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Greece's 2014 fiscal gap issue largely resolved

Greece and its foreign lenders have largely bridged differences over a potential fiscal gap this year, removing a key sticking point holding up talks to release more bailout funds, two sources directly involved in the talks said to Reuters on Tuesday.

The latest review of Greece's progress under its European Union/IMF bailout has dragged on since September in large part due to wrangling over how Athens would plug a gap in this year's budget, which had been estimated at 1 billion euros.

However , that is no longer the main issue in talks thanks to surprisingly strong data on a primary surplus for 2013, two sources involved in the negotiations said.

According to Reuters , a third official cautioned that it was too early to say the issue had been fully resolved since complete 2013 data is not yet available. Athens expects to report a primary surplus - i.e, not counting debt - of 1 billion euros in 2013, but the data will be officially confirmed only in April.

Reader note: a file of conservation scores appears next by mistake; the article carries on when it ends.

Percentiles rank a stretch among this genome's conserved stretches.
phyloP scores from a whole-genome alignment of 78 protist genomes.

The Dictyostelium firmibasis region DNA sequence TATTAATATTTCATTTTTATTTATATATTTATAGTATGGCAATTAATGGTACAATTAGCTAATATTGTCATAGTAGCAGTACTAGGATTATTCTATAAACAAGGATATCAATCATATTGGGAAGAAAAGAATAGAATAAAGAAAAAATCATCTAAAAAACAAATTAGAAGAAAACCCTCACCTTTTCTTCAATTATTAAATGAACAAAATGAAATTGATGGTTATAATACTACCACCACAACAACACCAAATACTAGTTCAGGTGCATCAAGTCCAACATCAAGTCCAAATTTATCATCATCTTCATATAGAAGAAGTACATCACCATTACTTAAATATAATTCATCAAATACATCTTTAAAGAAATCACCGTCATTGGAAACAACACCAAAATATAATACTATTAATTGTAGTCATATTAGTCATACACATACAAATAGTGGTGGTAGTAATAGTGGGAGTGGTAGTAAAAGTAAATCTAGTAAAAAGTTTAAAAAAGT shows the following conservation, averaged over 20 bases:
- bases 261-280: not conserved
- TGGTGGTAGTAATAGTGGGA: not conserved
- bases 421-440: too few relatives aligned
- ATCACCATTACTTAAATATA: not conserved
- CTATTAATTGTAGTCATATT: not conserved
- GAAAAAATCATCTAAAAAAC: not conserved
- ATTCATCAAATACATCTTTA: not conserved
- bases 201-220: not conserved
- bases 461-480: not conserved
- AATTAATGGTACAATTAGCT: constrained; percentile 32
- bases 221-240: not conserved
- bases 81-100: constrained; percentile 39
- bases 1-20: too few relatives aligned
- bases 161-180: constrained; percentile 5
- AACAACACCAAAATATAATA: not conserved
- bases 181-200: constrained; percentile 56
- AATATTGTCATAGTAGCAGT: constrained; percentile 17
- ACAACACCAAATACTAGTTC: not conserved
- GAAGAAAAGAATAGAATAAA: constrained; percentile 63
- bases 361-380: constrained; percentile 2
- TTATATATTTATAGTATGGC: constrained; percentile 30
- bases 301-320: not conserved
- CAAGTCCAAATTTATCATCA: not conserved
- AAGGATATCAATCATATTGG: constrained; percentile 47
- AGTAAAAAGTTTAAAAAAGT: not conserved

The two sides still need to agree on the terms of bank stress tests, structural reforms and the impact of a court ruling reversing some wage cuts before 4.9 billion euros in rescue loans are disbursed, the sources said.

"The picture we have is that the issue of the fiscal gap for 2014 is nearly resolved," a Greek finance ministry official said to Reuters , speaking on condition of anonymity.

A second official confirmed the assessment, adding that the discussions had now moved to assessing a potential fiscal gap for 2015.

Greek officials are hoping a deal with the EU/IMF - talks are now in their fifth month - will be clinched by the end of February, allowing funds to be disbursed in early March.